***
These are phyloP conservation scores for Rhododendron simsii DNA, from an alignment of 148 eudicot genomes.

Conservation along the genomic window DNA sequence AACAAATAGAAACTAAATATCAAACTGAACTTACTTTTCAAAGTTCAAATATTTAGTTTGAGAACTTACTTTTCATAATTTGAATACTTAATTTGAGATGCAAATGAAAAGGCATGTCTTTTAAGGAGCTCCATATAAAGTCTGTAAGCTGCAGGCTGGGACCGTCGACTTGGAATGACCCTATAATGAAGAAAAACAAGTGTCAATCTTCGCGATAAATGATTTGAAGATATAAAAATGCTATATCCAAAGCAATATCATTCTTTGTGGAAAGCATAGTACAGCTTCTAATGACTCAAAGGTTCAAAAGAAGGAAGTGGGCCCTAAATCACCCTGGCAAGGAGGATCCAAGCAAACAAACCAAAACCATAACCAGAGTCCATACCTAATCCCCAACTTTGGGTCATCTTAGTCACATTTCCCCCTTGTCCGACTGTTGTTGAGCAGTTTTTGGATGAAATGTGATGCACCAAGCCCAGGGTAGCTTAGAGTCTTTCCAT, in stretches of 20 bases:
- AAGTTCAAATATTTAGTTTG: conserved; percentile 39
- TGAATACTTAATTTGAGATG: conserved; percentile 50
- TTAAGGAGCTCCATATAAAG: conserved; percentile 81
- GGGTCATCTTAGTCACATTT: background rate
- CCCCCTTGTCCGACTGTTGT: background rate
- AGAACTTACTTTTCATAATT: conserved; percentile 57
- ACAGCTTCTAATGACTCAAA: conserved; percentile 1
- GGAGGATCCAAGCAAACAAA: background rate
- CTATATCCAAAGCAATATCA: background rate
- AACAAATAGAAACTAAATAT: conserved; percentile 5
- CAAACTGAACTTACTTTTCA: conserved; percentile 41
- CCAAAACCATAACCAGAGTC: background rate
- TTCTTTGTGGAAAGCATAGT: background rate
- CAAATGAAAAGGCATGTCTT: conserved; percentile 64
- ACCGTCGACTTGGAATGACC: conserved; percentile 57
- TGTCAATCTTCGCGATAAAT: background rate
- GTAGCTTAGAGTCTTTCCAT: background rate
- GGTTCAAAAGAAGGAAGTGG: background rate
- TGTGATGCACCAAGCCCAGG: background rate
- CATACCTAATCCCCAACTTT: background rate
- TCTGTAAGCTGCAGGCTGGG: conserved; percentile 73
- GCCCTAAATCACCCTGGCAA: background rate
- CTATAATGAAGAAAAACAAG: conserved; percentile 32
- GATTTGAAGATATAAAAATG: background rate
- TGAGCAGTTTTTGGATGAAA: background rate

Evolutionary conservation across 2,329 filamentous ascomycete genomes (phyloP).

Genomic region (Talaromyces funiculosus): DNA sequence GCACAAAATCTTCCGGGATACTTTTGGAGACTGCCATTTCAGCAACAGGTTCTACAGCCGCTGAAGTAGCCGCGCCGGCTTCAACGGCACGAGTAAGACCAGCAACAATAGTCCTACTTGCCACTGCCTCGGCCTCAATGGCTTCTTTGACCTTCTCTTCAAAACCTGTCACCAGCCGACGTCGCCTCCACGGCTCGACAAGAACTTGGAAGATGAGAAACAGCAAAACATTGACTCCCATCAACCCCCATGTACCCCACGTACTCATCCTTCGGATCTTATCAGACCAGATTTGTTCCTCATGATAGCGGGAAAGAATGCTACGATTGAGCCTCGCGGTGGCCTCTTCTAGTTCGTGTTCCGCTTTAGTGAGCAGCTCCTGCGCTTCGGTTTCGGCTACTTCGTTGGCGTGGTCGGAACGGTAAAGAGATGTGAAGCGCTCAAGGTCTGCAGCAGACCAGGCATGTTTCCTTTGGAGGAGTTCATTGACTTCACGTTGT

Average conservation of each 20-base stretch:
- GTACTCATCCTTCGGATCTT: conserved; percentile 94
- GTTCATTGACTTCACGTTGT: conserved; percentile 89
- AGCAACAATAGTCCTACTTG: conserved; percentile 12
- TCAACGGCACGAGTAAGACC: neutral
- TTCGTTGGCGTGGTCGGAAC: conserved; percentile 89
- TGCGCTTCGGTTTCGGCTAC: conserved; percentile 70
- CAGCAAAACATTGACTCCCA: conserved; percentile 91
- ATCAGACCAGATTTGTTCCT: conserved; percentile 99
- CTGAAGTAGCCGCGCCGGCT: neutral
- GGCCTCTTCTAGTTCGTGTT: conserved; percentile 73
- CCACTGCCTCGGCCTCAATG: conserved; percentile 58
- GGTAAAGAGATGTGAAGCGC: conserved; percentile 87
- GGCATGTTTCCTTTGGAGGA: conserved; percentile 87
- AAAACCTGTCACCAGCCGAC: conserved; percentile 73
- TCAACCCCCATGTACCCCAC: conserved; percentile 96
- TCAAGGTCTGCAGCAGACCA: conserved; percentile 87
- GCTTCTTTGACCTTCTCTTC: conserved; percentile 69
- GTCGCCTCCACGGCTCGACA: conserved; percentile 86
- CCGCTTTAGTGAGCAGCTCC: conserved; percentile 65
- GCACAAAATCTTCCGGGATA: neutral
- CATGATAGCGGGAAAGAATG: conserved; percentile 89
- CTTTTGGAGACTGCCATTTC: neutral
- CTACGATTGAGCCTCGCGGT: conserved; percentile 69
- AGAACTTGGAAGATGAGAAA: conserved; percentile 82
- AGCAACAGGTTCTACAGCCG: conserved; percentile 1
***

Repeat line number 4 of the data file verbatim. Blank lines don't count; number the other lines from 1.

- TGAATACTTAATTTGAGATG: conserved; percentile 50